We proposed that D-M174 has a southern origin and its northward expansion occurred about 60,000 years ago, predating the northward migration of other major East Asian lineages. The Neolithic expansion of Han culture and the last glacial maximum are likely the key factors leading to the current relic distribution of D-M174 in East Asia. The Tibetan and Japanese populations are the admixture of two ancient populations represented by two major East Asian specific Y chromosome lineages, the O and D haplogroups.
PMCID: PMC2605740  PMID: 18959782
12.  The molecular basis of defective lens development in the Iberian mole 
BMC Biology  2008;6:44.
Fossorial mammals face natural selection pressures that differ from those acting on surface dwelling animals, and these may lead to reduced visual system development. We have studied eye development in a species of true mole, the Iberian mole Talpa occidentalis, and present the molecular basis of abnormal lens development. This is the first embryological developmental study of the eyes of any fossorial mammal at the molecular level.
Lens fibre differentiation is not completed in the Iberian mole. Although eye development starts normally (similar to other model species), defects are seen after closure of the lens vesicle. PAX6 is not down-regulated in developing lens fibre nuclei, as it is in other species, and there is ectopic expression of FOXE3, a putative downstream effector of PAX6, in some, but not all lens fibres. FOXE3-positive lens fibres continue to proliferate within the posterior compartment of the embryonic lens, but unlike in the mouse, no proliferation was detected anywhere in the postnatal mole lens. The undifferentiated status of the anterior epithelial cells was compromised, and most of them undergo apoptosis. Furthermore, β-crystallin and PROX1 expression patterns are abnormal and our data suggest that genes encoding β-crystallins are not directly regulated by PAX6, c-MAF and PROX1 in the Iberian mole, as they are in other model vertebrates.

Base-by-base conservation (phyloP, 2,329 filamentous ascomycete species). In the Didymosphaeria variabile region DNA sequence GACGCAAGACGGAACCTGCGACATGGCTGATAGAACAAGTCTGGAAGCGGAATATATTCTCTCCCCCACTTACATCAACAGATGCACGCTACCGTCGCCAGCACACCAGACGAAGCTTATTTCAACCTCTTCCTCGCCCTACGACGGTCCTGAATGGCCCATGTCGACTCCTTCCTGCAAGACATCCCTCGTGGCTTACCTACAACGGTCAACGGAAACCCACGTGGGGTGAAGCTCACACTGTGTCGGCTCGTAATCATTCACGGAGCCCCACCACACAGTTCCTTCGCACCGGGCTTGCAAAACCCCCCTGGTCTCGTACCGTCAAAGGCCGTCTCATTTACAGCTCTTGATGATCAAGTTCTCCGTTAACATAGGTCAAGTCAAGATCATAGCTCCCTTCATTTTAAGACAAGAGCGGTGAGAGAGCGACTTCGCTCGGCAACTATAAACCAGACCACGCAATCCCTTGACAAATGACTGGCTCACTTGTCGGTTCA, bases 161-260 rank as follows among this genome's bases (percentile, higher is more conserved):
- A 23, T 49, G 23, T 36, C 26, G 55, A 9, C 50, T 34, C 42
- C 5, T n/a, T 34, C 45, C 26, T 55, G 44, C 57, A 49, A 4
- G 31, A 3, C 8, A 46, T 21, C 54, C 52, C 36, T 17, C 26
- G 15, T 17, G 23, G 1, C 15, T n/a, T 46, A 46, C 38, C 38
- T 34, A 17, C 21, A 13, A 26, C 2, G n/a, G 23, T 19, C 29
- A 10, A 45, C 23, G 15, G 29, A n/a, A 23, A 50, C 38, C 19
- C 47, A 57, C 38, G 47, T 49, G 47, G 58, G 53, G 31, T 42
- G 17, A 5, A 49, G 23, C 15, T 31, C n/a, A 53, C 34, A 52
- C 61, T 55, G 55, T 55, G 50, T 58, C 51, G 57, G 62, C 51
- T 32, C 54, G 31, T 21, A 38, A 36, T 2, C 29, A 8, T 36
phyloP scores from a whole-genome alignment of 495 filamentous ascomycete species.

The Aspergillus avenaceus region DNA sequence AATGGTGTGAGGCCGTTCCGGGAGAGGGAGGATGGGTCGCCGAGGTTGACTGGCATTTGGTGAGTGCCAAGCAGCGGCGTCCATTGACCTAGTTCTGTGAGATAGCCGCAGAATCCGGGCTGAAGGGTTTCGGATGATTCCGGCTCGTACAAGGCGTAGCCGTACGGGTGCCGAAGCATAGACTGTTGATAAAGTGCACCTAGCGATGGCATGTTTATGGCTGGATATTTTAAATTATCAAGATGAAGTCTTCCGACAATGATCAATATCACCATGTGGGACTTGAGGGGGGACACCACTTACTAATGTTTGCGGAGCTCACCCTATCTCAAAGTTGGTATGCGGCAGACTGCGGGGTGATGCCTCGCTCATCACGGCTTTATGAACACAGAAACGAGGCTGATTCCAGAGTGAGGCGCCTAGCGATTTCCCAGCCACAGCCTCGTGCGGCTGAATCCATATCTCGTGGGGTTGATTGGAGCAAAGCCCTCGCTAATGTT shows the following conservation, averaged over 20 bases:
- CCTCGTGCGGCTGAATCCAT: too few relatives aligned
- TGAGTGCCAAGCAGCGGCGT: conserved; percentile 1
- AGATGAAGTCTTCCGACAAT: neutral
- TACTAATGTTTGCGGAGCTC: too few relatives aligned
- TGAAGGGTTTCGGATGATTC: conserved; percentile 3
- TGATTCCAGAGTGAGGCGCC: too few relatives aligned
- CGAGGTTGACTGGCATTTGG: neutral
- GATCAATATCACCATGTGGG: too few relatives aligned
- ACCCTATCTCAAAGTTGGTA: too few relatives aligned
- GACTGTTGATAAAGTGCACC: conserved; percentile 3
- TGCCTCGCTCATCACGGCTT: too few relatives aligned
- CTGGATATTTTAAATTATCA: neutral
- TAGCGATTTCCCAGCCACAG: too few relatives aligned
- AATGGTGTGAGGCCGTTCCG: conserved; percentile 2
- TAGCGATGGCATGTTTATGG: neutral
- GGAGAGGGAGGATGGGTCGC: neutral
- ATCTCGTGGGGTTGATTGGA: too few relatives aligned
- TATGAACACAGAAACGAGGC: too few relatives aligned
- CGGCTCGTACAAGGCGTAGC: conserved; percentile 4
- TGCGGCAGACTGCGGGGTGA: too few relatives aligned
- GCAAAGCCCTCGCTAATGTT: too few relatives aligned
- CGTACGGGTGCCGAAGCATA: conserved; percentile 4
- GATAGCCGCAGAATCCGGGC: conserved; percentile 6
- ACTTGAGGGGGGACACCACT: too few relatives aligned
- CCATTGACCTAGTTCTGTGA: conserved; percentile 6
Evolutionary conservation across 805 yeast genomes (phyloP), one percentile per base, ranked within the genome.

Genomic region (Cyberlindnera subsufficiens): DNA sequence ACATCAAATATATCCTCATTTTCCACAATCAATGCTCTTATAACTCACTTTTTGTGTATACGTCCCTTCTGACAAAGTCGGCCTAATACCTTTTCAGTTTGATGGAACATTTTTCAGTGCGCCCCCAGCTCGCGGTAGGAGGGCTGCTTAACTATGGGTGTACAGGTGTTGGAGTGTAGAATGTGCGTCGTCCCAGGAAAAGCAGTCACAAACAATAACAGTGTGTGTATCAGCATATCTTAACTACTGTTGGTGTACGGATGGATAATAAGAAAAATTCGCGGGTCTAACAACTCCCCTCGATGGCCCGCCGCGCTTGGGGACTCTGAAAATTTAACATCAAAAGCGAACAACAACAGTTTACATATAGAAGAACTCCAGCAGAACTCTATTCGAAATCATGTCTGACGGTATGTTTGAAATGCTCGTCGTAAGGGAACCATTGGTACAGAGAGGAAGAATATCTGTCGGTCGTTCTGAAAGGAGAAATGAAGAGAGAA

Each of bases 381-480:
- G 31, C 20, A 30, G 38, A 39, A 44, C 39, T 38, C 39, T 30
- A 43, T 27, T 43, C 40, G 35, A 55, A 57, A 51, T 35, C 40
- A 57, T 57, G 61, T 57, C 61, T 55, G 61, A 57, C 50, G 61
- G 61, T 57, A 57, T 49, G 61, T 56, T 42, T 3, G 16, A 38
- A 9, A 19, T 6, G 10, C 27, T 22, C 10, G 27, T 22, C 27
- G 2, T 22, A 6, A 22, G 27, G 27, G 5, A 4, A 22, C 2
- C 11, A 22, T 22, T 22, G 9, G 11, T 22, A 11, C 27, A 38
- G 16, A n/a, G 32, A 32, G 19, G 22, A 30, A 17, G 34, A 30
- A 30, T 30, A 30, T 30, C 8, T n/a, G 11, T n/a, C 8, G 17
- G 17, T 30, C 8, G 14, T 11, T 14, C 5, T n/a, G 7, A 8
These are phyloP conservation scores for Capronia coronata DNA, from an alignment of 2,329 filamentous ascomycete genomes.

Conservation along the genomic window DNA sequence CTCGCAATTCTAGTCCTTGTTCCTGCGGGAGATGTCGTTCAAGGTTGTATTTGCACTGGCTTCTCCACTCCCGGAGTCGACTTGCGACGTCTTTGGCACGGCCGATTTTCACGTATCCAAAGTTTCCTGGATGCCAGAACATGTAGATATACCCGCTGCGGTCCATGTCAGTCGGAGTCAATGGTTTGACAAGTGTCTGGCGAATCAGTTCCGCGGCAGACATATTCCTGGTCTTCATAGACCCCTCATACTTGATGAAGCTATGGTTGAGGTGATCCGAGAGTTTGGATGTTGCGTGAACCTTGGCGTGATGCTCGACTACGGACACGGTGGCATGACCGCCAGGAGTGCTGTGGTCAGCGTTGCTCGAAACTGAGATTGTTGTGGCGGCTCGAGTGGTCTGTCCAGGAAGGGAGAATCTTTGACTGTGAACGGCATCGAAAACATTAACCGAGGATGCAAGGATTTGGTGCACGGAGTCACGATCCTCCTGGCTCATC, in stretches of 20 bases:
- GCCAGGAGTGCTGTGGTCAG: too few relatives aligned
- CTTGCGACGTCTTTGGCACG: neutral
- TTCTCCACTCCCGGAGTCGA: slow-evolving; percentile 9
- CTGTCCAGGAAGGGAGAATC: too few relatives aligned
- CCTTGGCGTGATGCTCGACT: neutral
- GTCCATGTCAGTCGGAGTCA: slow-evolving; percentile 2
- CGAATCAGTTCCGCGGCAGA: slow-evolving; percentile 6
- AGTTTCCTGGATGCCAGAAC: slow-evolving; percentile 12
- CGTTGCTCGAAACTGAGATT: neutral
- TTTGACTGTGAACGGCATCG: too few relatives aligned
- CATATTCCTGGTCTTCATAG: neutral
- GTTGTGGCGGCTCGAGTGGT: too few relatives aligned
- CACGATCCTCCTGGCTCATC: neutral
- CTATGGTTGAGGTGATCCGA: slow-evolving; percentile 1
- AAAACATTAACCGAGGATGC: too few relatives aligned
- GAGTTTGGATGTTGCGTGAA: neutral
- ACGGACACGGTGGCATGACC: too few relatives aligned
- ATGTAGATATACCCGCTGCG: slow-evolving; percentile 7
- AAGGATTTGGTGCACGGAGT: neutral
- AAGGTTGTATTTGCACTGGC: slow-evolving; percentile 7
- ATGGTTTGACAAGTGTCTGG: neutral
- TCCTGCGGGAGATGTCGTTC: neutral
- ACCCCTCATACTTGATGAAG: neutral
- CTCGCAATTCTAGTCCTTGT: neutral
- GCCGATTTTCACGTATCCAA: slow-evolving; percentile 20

In other model vertebrates, genetic pathways controlling lens development robustly compartmentalise the lens into a simple, undifferentiated, proliferative anterior epithelium, and quiescent, anuclear, terminally differentiated posterior lens fibres. These pathways are not as robust in the mole, and lead to loss of the anterior epithelial phenotype and only partial differentiation of the lens fibres, which continue to express 'epithelial' genes. Paradigms of genetic regulatory networks developed in other vertebrates appear not to hold true for the Iberian mole.
PMCID: PMC2587461  PMID: 18939978
13.  Identification of the Weevil immune genes and their expression in the bacteriome tissue 
BMC Biology  2008;6:43.
Persistent infections with mutualistic intracellular bacteria (endosymbionts) are well represented in insects and are considered to be a driving force in evolution. However, while pathogenic relationships have been well studied over the last decades very little is known about the recognition of the endosymbionts by the host immune system and the mechanism that limits their infection to the bacteria-bearing host tissue (the bacteriome).